The Wnt/?-catenin system is essential for skeletal development in embryogenesis and regulates bone mass in adult life. However, the mechanisms by which Wnt/?-catenin signaling stimulates osteogenesis and bone formation in the post-natal skeleton remain nebulous. Recent data suggest that ?-catenin provides critical regulatory cues at two points during the osteoblast differentiation program;in immature but committed osteoblast precursors ?-catenin favors maturation into matrix secreting osteoblasts and expansion of the osteoblast precursor pool;in differentiated osteoblasts it inhibits osteoclastogenesis and perhaps terminal osteoblast differentiation. In previous studies, we demonstrated that ?-catenin interacts with bone morphogenetic protein-2 and 4 (BMP-2/4) in producing new bone. Indeed, we find that BMP signaling is required for full osteogenic stimulation by ?-catenin, whereas Tcf/Lef-dependent transcriptional activity is not. We also find that ?-catenin is competitively recruited to either BMP or Wnt signaling pathways, and that the intersection of BMP and ?-catenin signaling is, at least in part, mediated by Smad4/?-catenin interactions. The central hypothesis of this project is that the pro-osteogenic action of ?-catenin originates from its interactions with BMP signaling, and specifically Smad4, in immature osteoblasts, resulting in competitive recruitment of ?-catenin to either canonical Tcf/Lef-dependent or Smad4-dependent signals. Thus, ?-catenin can function as stimulator of either proliferation, via Tcf/Lef transcriptional activity, or maturation of immature osteoblasts, via recruitment into Smad4-containing transcriptional complexes. To test this hypothesis we propose to, 1: determine the dependency of ?-catenin pro-osteogenic action on BMP signaling via Smad4;2: analyze the role of Smad4 in modulating Wnt-dependent osteogenesis and Tcf/Lef signaling;3 analyze the molecular interactions between Smad4 and ?-catenin for osteogenesis. We will use in vivo and in vitro approaches based on inducible, conditional gene ablation or activation models to study whether interference with Smad4 expression alters ?-catenin pro-osteogenic action and "canonical" Tcf/Lef-dependent activity. Considering the fundamental role of ?-catenin in bone cell regulation, understanding the mechanisms by which ?-catenin delivers either a mitogenic or a differentiation signal is essential to gain a full picture of the molecular network by which bone development and homeostasis are controlled. The proposed studies will also disclose the biologic importance of a molecular interaction that may be used as a new target for bone anabolism.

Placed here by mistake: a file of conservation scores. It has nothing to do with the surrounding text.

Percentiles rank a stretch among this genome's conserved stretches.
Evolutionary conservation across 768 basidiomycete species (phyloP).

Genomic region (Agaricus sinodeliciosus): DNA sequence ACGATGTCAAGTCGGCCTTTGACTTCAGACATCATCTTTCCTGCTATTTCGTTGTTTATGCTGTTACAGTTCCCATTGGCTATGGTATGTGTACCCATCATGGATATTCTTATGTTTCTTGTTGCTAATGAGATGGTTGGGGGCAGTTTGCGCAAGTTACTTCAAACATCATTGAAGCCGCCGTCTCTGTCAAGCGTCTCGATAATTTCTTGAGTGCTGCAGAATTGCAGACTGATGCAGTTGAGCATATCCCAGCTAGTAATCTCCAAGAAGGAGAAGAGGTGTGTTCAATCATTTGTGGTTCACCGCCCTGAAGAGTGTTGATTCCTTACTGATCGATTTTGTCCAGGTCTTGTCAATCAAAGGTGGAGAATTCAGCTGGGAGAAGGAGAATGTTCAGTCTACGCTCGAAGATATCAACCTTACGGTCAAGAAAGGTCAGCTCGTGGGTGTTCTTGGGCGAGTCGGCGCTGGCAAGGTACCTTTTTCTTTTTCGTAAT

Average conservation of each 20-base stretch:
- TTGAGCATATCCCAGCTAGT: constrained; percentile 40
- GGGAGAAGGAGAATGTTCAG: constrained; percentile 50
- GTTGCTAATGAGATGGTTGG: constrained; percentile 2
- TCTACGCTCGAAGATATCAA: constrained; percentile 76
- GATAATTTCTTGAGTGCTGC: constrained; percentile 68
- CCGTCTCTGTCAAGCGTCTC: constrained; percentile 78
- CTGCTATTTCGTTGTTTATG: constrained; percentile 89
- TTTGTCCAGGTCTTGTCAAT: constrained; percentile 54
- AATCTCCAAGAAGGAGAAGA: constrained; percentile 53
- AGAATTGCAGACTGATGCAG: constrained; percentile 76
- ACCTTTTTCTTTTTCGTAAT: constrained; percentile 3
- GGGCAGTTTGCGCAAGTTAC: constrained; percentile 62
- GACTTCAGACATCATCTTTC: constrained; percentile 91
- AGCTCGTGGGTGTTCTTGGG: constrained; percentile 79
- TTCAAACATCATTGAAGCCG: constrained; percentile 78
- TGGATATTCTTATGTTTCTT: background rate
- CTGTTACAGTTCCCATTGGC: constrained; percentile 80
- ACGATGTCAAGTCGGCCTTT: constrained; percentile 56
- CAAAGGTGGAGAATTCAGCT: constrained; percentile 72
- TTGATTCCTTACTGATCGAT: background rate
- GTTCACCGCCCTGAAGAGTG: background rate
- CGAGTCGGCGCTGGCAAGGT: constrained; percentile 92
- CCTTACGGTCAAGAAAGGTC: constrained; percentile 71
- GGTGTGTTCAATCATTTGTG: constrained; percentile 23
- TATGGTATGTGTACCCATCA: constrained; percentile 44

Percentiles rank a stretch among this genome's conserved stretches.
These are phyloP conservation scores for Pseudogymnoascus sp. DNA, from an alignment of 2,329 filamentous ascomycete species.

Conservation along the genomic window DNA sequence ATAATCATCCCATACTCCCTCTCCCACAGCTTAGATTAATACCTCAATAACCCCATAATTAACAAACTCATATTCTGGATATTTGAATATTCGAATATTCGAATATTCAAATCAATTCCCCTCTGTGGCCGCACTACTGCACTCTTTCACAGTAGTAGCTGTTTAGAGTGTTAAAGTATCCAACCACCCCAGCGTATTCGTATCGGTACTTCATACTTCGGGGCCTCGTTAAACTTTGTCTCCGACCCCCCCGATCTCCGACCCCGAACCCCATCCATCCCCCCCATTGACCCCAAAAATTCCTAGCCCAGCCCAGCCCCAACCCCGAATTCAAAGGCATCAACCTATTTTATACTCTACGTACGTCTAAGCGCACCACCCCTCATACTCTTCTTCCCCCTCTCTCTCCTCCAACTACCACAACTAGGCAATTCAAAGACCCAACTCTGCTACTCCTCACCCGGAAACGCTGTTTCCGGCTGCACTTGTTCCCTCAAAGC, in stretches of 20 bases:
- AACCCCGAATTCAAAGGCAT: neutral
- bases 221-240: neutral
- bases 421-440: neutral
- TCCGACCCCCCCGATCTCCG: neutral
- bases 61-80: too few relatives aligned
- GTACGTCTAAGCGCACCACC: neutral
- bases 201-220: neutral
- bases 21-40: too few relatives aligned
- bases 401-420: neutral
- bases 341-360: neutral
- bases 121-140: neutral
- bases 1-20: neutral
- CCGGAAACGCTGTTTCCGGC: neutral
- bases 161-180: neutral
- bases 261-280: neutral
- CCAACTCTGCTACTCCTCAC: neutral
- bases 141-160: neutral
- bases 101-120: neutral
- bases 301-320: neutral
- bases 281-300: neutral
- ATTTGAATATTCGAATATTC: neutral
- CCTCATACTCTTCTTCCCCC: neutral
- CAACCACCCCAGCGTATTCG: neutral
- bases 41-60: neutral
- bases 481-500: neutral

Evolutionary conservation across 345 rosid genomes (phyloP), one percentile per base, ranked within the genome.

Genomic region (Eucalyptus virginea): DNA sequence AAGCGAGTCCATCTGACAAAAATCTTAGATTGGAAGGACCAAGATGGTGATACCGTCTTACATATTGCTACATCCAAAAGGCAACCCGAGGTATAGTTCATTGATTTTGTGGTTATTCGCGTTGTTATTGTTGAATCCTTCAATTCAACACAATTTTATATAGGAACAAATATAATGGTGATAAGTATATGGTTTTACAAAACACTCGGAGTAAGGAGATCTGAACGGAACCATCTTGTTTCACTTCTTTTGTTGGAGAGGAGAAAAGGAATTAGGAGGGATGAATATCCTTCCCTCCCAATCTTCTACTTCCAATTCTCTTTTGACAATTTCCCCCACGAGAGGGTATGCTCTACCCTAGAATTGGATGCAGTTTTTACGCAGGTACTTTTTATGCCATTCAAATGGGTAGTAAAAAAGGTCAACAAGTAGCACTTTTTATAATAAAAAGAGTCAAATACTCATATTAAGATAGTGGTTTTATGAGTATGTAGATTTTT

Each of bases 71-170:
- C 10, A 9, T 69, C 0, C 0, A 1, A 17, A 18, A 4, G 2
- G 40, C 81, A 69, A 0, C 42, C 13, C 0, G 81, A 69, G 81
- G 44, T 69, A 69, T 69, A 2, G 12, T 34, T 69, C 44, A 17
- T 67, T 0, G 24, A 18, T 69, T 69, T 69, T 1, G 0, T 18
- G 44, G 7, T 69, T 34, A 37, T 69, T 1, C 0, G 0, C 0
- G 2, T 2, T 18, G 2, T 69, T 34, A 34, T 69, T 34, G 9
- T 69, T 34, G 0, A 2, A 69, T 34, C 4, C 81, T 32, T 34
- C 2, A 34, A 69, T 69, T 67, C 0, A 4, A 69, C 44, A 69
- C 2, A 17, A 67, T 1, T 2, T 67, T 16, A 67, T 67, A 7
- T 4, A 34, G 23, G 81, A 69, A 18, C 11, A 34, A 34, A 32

Public Health Relevance

Therapeutic options for stimulating bone formation in subjects with bone demineralization, such as osteoporosis, are limited. This research will study an interaction between two molecules that determine how bone forming cells replicate or differentiate to produce new bone. Results will allow us to better understand how bone forming cells proliferate and function in adult animals, and will disclose new ways to stimulate bone formation that may be used in the future to discover new treatments for people with low bone mass and fractures.

Agency
National Institute of Health (NIH)
Institute
National Institute of Arthritis and Musculoskeletal and Skin Diseases (NIAMS)
Type
Research Project (R01)
Project #
5R01AR056678-03
Application #
8213516
Study Section
Skeletal Biology Structure and Regeneration Study Section (SBSR)
Program Officer
Chen, Faye H
Project Start
2010-02-01
Project End
2015-01-31
Budget Start
2012-02-01
Budget End
2013-01-31
Support Year
3
Fiscal Year
2012
Total Cost
$328,320
Indirect Cost
$112,320
Name
Washington University
Department
Internal Medicine/Medicine
Type
Schools of Medicine
DUNS #
068552207
City
Saint Louis
State
MO
Country
United States
Zip Code
63130
Marie, Pierre J; Hay, Eric; Modrowski, Dominique et al. (2014) Cadherin-mediated cell-cell adhesion and signaling in the skeleton. Calcif Tissue Int 94:46-54
Salazar, Valerie S; Zarkadis, Nicholas; Huang, Lisa et al. (2013) Postnatal ablation of osteoblast Smad4 enhances proliferative responses to canonical Wnt signaling through interactions with *-catenin. J Cell Sci 126:5598-609
Salazar, Valerie S; Zarkadis, Nicholas; Huang, Lisa et al. (2013) Embryonic ablation of osteoblast Smad4 interrupts matrix synthesis in response to canonical Wnt signaling and causes an osteogenesis-imperfecta-like phenotype. J Cell Sci 126:4974-84